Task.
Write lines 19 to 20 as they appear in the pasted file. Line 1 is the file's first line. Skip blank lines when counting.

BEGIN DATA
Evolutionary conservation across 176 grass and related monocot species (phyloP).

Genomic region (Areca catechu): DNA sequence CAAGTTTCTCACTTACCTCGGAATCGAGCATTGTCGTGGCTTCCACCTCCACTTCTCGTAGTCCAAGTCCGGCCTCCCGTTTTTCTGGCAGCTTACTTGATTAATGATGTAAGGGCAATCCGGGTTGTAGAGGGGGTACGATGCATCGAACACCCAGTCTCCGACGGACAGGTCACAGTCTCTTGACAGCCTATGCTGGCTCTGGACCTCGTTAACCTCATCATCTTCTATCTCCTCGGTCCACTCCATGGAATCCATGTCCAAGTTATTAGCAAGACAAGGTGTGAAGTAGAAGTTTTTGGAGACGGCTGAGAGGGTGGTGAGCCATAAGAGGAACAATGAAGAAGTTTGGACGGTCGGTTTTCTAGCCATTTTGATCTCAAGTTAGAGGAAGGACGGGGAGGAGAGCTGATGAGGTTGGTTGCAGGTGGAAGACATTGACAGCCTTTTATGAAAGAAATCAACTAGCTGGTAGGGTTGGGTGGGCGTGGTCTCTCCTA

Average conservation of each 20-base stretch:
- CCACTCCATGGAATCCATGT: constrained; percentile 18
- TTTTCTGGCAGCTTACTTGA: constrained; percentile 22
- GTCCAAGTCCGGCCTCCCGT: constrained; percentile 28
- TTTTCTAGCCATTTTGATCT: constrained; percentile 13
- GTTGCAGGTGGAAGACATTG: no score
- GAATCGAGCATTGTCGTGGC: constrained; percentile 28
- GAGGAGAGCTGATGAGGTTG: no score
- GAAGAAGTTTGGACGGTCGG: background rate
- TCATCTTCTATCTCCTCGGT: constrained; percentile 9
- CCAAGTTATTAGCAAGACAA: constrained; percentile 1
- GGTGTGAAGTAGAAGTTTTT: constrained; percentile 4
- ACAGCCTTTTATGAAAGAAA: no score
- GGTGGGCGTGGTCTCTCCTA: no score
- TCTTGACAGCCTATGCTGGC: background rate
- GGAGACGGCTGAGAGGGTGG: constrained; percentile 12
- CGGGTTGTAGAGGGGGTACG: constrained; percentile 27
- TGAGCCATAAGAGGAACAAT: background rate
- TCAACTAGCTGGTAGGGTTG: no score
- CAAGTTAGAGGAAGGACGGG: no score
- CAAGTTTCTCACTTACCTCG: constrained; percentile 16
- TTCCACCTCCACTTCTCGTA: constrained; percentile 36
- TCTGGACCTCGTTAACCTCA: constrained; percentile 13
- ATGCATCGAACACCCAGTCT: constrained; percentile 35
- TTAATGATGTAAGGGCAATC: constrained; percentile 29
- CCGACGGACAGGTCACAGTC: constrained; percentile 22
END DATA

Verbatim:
- CGGGTTGTAGAGGGGGTACG: constrained; percentile 27
- TGAGCCATAAGAGGAACAAT: background rate